Northern Rail is searching for the relatives of soldiers whose names appear on a long-lost war memorial which is soon to be re-housed at Newton Heath train maintenance depot.
More than 60 years after the memorial was moved from the site on Dean Lane, it is set to be returned, having been lovingly restored.
Now Northern is searching for families of those on the memorial ahead of a special unveiling ceremony at the depot on Friday 28 June.
The event will coincide with the 100thanniversary of the Treaty of Versailles – which brought an end to the First World War – and will give all the chance to see the loving restoration carried out by A G Podmore and Sons of York and funded by the Railway Heritage Trust.
At the outbreak of war, in 1914, the Lancashire and Yorkshire Railway company had a 37,000 strong workforce. More than 10,000 volunteered for the armed services, with 1,422 losing their lives.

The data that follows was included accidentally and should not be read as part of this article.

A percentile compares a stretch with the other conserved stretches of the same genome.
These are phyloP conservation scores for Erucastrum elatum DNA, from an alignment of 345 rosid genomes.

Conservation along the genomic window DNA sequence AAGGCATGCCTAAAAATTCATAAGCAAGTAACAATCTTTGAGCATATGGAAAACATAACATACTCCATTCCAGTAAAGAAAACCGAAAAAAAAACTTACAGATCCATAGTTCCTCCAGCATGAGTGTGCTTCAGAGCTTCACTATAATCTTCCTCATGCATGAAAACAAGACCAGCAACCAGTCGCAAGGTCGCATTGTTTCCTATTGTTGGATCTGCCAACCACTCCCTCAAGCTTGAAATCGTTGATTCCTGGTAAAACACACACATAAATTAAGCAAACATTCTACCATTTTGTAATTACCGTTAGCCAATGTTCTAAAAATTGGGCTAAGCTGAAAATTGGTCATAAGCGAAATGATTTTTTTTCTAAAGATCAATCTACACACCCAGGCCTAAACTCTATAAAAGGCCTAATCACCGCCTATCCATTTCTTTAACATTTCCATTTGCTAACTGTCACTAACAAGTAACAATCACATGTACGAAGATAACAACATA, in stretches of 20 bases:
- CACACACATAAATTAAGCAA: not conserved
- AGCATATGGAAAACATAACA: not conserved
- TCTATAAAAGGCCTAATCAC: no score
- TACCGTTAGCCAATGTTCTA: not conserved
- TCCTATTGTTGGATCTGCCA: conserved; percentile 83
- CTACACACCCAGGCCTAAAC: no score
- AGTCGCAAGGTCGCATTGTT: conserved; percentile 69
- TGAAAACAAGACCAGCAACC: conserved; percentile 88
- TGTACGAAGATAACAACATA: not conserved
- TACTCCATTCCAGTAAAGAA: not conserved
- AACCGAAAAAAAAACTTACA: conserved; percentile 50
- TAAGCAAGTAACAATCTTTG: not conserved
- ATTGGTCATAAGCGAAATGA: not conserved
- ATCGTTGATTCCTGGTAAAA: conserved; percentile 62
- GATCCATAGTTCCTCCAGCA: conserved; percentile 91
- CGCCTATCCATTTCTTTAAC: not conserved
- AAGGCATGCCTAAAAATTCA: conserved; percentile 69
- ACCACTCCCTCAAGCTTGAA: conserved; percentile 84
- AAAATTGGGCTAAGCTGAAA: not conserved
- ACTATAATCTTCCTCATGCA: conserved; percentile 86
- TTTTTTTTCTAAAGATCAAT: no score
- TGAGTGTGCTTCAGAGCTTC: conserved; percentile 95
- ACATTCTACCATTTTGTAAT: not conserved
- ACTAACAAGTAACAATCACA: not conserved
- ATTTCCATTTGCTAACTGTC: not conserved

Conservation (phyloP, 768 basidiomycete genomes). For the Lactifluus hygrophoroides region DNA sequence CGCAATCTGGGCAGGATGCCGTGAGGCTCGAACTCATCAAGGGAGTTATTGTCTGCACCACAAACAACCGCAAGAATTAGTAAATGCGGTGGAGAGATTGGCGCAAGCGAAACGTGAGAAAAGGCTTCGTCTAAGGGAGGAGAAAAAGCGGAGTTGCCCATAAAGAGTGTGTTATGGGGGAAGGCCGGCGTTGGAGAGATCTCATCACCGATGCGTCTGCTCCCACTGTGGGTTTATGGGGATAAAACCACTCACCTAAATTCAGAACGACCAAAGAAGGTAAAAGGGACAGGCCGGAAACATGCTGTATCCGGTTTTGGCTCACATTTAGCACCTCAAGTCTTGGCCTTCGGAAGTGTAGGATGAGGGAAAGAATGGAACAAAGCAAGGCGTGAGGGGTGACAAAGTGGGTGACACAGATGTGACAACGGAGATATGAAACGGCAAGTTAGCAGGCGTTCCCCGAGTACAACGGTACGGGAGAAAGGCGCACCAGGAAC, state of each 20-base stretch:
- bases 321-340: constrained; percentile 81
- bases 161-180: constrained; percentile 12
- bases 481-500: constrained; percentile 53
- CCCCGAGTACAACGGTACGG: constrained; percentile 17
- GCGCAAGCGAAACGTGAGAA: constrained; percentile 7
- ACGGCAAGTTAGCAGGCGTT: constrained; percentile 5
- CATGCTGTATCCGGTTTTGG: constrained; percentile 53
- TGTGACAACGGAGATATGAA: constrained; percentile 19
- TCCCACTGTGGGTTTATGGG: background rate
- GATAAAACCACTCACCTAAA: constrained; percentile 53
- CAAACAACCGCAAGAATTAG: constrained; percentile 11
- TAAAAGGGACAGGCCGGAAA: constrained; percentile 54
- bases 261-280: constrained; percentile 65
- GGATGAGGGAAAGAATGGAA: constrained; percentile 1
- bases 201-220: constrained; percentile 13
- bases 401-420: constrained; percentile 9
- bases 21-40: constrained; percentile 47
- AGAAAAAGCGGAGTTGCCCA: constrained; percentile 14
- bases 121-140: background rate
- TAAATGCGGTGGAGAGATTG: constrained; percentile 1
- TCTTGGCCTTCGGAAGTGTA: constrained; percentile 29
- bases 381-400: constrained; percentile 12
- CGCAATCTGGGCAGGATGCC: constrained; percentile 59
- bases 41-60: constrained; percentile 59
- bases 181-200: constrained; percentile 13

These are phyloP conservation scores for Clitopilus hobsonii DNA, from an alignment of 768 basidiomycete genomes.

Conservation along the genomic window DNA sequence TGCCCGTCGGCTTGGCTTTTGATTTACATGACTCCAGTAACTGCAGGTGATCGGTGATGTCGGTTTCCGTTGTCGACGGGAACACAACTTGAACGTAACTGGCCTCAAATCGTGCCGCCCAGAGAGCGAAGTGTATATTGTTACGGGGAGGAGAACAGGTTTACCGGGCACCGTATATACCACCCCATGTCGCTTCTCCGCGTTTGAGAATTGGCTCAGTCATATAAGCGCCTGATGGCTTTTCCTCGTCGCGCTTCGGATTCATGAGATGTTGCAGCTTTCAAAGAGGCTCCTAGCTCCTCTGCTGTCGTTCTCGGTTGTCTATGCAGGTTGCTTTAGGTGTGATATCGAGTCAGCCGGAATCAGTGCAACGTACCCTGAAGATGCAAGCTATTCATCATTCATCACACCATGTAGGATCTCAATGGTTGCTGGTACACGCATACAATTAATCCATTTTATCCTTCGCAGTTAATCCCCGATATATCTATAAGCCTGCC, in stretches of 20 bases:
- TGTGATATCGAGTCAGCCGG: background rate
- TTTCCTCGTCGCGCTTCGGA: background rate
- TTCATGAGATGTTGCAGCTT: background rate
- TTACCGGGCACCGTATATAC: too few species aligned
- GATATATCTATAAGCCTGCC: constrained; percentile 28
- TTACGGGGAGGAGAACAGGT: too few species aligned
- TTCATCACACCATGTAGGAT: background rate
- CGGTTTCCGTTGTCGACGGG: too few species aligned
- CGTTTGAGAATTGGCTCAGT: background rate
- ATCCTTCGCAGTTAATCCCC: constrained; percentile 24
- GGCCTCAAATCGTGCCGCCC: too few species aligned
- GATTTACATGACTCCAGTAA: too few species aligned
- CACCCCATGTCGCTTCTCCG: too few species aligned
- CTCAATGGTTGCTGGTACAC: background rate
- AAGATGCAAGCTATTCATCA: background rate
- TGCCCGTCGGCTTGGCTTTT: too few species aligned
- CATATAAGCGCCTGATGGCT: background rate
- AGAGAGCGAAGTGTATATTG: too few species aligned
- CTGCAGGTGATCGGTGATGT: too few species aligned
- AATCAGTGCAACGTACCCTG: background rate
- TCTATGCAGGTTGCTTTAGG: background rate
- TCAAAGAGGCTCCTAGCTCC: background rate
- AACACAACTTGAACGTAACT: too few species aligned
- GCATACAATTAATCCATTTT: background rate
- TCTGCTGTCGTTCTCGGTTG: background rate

As happened all over Europe, when peace finally came, and the soldiers returned to work, the Lancashire and Yorkshire’s carriage and wagon department created a war memorial, immortalising their 117 fallen comrades, as well as recording the names of all those in the department who served.
The memorial was moved from Newton Heath Carriage Works when it closed and was taken to Newton Heath Town Hall where it stayed until the building was demolished.
Many years later, parts of the memorial were found in the undercroft of Manchester Piccadilly and were subsequently held by East Lancashire Railway for safekeeping.
Chris Jackson, Regional Director at Northern, said: “Now, as a mark of respect to those from the railway family who served in the Great War, the memorial is back where it belongs at Newton Heath.
“We would be delighted to welcome the families of those on the memorial to attend the special event at the end of June and are calling on anyone with information to get in touch.”